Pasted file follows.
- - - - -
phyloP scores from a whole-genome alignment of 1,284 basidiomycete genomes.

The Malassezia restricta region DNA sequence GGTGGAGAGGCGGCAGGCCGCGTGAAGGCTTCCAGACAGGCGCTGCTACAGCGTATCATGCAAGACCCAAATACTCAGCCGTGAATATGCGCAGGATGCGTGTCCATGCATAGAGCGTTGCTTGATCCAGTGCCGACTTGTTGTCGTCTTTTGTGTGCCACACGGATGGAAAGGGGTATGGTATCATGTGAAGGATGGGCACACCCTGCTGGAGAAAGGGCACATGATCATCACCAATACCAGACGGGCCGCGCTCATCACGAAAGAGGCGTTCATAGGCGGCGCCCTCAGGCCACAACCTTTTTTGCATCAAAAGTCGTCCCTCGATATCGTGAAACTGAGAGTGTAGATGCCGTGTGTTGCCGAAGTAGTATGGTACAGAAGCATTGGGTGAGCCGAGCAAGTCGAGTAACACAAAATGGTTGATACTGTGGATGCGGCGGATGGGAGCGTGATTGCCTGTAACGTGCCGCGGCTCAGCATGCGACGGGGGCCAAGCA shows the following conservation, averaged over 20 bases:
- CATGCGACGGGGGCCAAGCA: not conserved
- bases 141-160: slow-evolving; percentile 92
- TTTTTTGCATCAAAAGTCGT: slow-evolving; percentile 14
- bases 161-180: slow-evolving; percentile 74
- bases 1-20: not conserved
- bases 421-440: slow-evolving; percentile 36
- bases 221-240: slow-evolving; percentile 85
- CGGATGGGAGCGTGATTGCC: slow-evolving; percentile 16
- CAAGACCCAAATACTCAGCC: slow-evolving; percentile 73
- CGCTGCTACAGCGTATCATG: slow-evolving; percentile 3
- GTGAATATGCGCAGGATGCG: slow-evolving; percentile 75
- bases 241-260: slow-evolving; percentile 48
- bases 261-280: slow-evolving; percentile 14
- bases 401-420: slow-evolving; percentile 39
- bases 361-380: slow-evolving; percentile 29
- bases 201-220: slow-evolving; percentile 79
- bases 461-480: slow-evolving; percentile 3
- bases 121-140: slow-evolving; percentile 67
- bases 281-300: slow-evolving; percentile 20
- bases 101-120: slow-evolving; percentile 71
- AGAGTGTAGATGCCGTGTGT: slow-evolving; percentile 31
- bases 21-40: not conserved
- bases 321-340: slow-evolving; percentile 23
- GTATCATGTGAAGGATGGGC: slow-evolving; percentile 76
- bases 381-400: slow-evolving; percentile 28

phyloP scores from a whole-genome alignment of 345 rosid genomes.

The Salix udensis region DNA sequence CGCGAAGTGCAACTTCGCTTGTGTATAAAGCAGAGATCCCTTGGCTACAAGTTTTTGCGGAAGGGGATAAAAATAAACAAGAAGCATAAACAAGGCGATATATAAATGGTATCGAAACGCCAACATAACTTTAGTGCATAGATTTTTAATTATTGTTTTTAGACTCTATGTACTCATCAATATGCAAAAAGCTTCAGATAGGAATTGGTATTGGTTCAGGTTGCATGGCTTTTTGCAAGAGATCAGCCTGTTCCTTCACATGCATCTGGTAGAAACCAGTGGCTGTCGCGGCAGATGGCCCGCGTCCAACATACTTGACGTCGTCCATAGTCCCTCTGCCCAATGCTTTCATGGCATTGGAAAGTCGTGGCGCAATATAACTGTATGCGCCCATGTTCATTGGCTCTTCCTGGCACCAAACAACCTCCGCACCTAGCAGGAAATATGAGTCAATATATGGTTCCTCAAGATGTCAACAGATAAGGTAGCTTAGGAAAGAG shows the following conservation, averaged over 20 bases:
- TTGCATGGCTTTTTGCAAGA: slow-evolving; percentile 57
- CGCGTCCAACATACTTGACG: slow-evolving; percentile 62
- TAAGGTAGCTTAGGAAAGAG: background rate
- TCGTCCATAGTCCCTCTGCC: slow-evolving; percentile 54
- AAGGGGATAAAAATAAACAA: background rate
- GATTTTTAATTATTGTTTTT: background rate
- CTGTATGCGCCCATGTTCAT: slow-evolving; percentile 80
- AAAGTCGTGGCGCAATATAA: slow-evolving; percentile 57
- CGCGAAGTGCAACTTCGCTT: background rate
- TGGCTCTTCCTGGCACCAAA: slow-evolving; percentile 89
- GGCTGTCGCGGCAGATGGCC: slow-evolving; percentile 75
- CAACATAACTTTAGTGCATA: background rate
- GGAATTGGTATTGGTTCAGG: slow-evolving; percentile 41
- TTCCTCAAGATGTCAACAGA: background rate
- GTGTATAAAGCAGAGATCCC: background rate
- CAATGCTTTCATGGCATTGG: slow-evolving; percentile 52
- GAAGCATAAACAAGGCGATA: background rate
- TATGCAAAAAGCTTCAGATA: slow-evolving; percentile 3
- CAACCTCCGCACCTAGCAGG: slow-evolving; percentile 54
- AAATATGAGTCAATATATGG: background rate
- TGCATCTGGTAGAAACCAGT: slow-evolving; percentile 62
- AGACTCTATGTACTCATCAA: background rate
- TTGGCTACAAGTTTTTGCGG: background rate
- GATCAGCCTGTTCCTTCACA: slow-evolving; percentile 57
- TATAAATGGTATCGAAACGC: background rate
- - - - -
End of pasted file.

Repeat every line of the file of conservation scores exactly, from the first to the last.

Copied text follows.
phyloP scores from a whole-genome alignment of 1,284 basidiomycete genomes.

The Malassezia restricta region DNA sequence GGTGGAGAGGCGGCAGGCCGCGTGAAGGCTTCCAGACAGGCGCTGCTACAGCGTATCATGCAAGACCCAAATACTCAGCCGTGAATATGCGCAGGATGCGTGTCCATGCATAGAGCGTTGCTTGATCCAGTGCCGACTTGTTGTCGTCTTTTGTGTGCCACACGGATGGAAAGGGGTATGGTATCATGTGAAGGATGGGCACACCCTGCTGGAGAAAGGGCACATGATCATCACCAATACCAGACGGGCCGCGCTCATCACGAAAGAGGCGTTCATAGGCGGCGCCCTCAGGCCACAACCTTTTTTGCATCAAAAGTCGTCCCTCGATATCGTGAAACTGAGAGTGTAGATGCCGTGTGTTGCCGAAGTAGTATGGTACAGAAGCATTGGGTGAGCCGAGCAAGTCGAGTAACACAAAATGGTTGATACTGTGGATGCGGCGGATGGGAGCGTGATTGCCTGTAACGTGCCGCGGCTCAGCATGCGACGGGGGCCAAGCA shows the following conservation, averaged over 20 bases:
- CATGCGACGGGGGCCAAGCA: not conserved
- bases 141-160: slow-evolving; percentile 92
- TTTTTTGCATCAAAAGTCGT: slow-evolving; percentile 14
- bases 161-180: slow-evolving; percentile 74
- bases 1-20: not conserved
- bases 421-440: slow-evolving; percentile 36
- bases 221-240: slow-evolving; percentile 85
- CGGATGGGAGCGTGATTGCC: slow-evolving; percentile 16
- CAAGACCCAAATACTCAGCC: slow-evolving; percentile 73
- CGCTGCTACAGCGTATCATG: slow-evolving; percentile 3
- GTGAATATGCGCAGGATGCG: slow-evolving; percentile 75
- bases 241-260: slow-evolving; percentile 48
- bases 261-280: slow-evolving; percentile 14
- bases 401-420: slow-evolving; percentile 39
- bases 361-380: slow-evolving; percentile 29
- bases 201-220: slow-evolving; percentile 79
- bases 461-480: slow-evolving; percentile 3
- bases 121-140: slow-evolving; percentile 67
- bases 281-300: slow-evolving; percentile 20
- bases 101-120: slow-evolving; percentile 71
- AGAGTGTAGATGCCGTGTGT: slow-evolving; percentile 31
- bases 21-40: not conserved
- bases 321-340: slow-evolving; percentile 23
- GTATCATGTGAAGGATGGGC: slow-evolving; percentile 76
- bases 381-400: slow-evolving; percentile 28

phyloP scores from a whole-genome alignment of 345 rosid genomes.

The Salix udensis region DNA sequence CGCGAAGTGCAACTTCGCTTGTGTATAAAGCAGAGATCCCTTGGCTACAAGTTTTTGCGGAAGGGGATAAAAATAAACAAGAAGCATAAACAAGGCGATATATAAATGGTATCGAAACGCCAACATAACTTTAGTGCATAGATTTTTAATTATTGTTTTTAGACTCTATGTACTCATCAATATGCAAAAAGCTTCAGATAGGAATTGGTATTGGTTCAGGTTGCATGGCTTTTTGCAAGAGATCAGCCTGTTCCTTCACATGCATCTGGTAGAAACCAGTGGCTGTCGCGGCAGATGGCCCGCGTCCAACATACTTGACGTCGTCCATAGTCCCTCTGCCCAATGCTTTCATGGCATTGGAAAGTCGTGGCGCAATATAACTGTATGCGCCCATGTTCATTGGCTCTTCCTGGCACCAAACAACCTCCGCACCTAGCAGGAAATATGAGTCAATATATGGTTCCTCAAGATGTCAACAGATAAGGTAGCTTAGGAAAGAG shows the following conservation, averaged over 20 bases:
- TTGCATGGCTTTTTGCAAGA: slow-evolving; percentile 57
- CGCGTCCAACATACTTGACG: slow-evolving; percentile 62
- TAAGGTAGCTTAGGAAAGAG: background rate
- TCGTCCATAGTCCCTCTGCC: slow-evolving; percentile 54
- AAGGGGATAAAAATAAACAA: background rate
- GATTTTTAATTATTGTTTTT: background rate
- CTGTATGCGCCCATGTTCAT: slow-evolving; percentile 80
- AAAGTCGTGGCGCAATATAA: slow-evolving; percentile 57
- CGCGAAGTGCAACTTCGCTT: background rate
- TGGCTCTTCCTGGCACCAAA: slow-evolving; percentile 89
- GGCTGTCGCGGCAGATGGCC: slow-evolving; percentile 75
- CAACATAACTTTAGTGCATA: background rate
- GGAATTGGTATTGGTTCAGG: slow-evolving; percentile 41
- TTCCTCAAGATGTCAACAGA: background rate
- GTGTATAAAGCAGAGATCCC: background rate
- CAATGCTTTCATGGCATTGG: slow-evolving; percentile 52
- GAAGCATAAACAAGGCGATA: background rate
- TATGCAAAAAGCTTCAGATA: slow-evolving; percentile 3
- CAACCTCCGCACCTAGCAGG: slow-evolving; percentile 54
- AAATATGAGTCAATATATGG: background rate
- TGCATCTGGTAGAAACCAGT: slow-evolving; percentile 62
- AGACTCTATGTACTCATCAA: background rate
- TTGGCTACAAGTTTTTGCGG: background rate
- GATCAGCCTGTTCCTTCACA: slow-evolving; percentile 57
- TATAAATGGTATCGAAACGC: background rate